Speaking of the current situation in the nuclear industry, we cannot ignore the fact that global attitudes [toward] nuclear power are changing. The latest example is France, where nuclear power accounts for over 70 percent of all electricity generation. The French are gradually beginning to reduce the share of nuclear in their energy mix. They are aiming for 50 percent. Germany is going to abandon nuclear energy completely in the coming years; it will keep only several nuclear research facilities to continue the production of medical isotopes. Other countries may well follow suit. That is another factor that will affect the global nuclear order in the longer term. 

Was the signing of the NPT inevitable? What prompted the beginning of the NPT talks in earnest?

I think that the change of attitude [toward] nuclear weapons and the idea of signing the NPT had much to do with the 1962 Cuban missile crisis. Up until that moment, the only senior politician who had raised the nuclear nonproliferation issue on the international stage was the then-foreign minister of Ireland, Frank Aiken. In 1958, four years before the Cuban missile crisis, he introduced a draft resolution to that effect at the First Committee of the UN General Assembly.1 On the whole, the initiative earned some support, but no practical steps were taken to implement it. Incidentally, Minister Aiken later visited Moscow in 1968 for the NPT signing ceremony.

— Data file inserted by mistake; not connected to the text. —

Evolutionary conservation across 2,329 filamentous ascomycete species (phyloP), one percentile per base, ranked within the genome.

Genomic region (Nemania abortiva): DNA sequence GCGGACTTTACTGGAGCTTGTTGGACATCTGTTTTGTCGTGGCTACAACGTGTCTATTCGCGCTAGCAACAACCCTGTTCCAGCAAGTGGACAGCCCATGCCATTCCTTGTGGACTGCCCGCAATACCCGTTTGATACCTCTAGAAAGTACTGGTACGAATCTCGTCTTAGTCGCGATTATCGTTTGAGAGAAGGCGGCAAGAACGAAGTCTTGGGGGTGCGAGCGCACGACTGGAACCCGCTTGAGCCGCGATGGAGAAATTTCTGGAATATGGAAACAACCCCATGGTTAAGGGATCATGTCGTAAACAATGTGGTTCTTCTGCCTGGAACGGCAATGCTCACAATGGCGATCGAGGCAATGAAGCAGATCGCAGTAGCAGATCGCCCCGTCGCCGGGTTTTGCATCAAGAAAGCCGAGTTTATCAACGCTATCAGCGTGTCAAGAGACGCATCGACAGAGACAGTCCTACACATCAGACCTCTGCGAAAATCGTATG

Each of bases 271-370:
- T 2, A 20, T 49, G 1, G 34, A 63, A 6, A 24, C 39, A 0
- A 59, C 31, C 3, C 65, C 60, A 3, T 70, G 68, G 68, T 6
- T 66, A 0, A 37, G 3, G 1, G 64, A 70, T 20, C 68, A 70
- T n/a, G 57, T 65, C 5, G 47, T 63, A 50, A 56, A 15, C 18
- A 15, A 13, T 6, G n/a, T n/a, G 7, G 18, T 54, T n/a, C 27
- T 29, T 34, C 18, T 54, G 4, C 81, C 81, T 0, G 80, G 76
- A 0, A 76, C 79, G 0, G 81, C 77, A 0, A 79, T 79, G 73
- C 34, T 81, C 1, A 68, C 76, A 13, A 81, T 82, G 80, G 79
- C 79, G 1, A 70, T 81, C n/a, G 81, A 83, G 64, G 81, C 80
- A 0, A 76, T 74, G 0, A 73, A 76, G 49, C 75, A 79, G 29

But the 1962 crisis was the trigger that prompted a widespread change with regard to this issue. Humankind was faced with a crisis that could end in a global catastrophe. It is after that crisis the negotiations on the nuclear weapons problem began in earnest. In the summer of 1963, a few months after the Cuban missile crisis was resolved, U.S. President John Kennedy gave a speech in which he outlined [the] importance of Moscow and Washington working together to prevent “the further spread of nuclear arms.”2 Fairly quickly, in about a month’s time, [Soviet leader] Nikita Khrushchev and the Soviet government gave their own backing to the idea; and in another four or six weeks, on August 5, 1963, the parties signed the Partial Nuclear Test Ban Treaty. Then came the turn for the NPT.

A change of attitude [toward] nuclear weapons also manifested itself in NATO’s cancellation of its earlier plans to create a nuclear-armed multilateral force (MLNF) and the Atlantic Nuclear Force (ANF).3 The alliance came to realize that such a plan did not sit well with the state of international relations at the time.4 

What do you think was the point of no return during the talks, the event after which the signing of the treaty became just a matter of time?

I think that point came when the United States and the Soviet Union reached an agreement in New York in 1966 on Articles I and II. These articles were the constants around which the entire architecture of the treaty revolved. They became part of the NPT in their original form agreed in New York.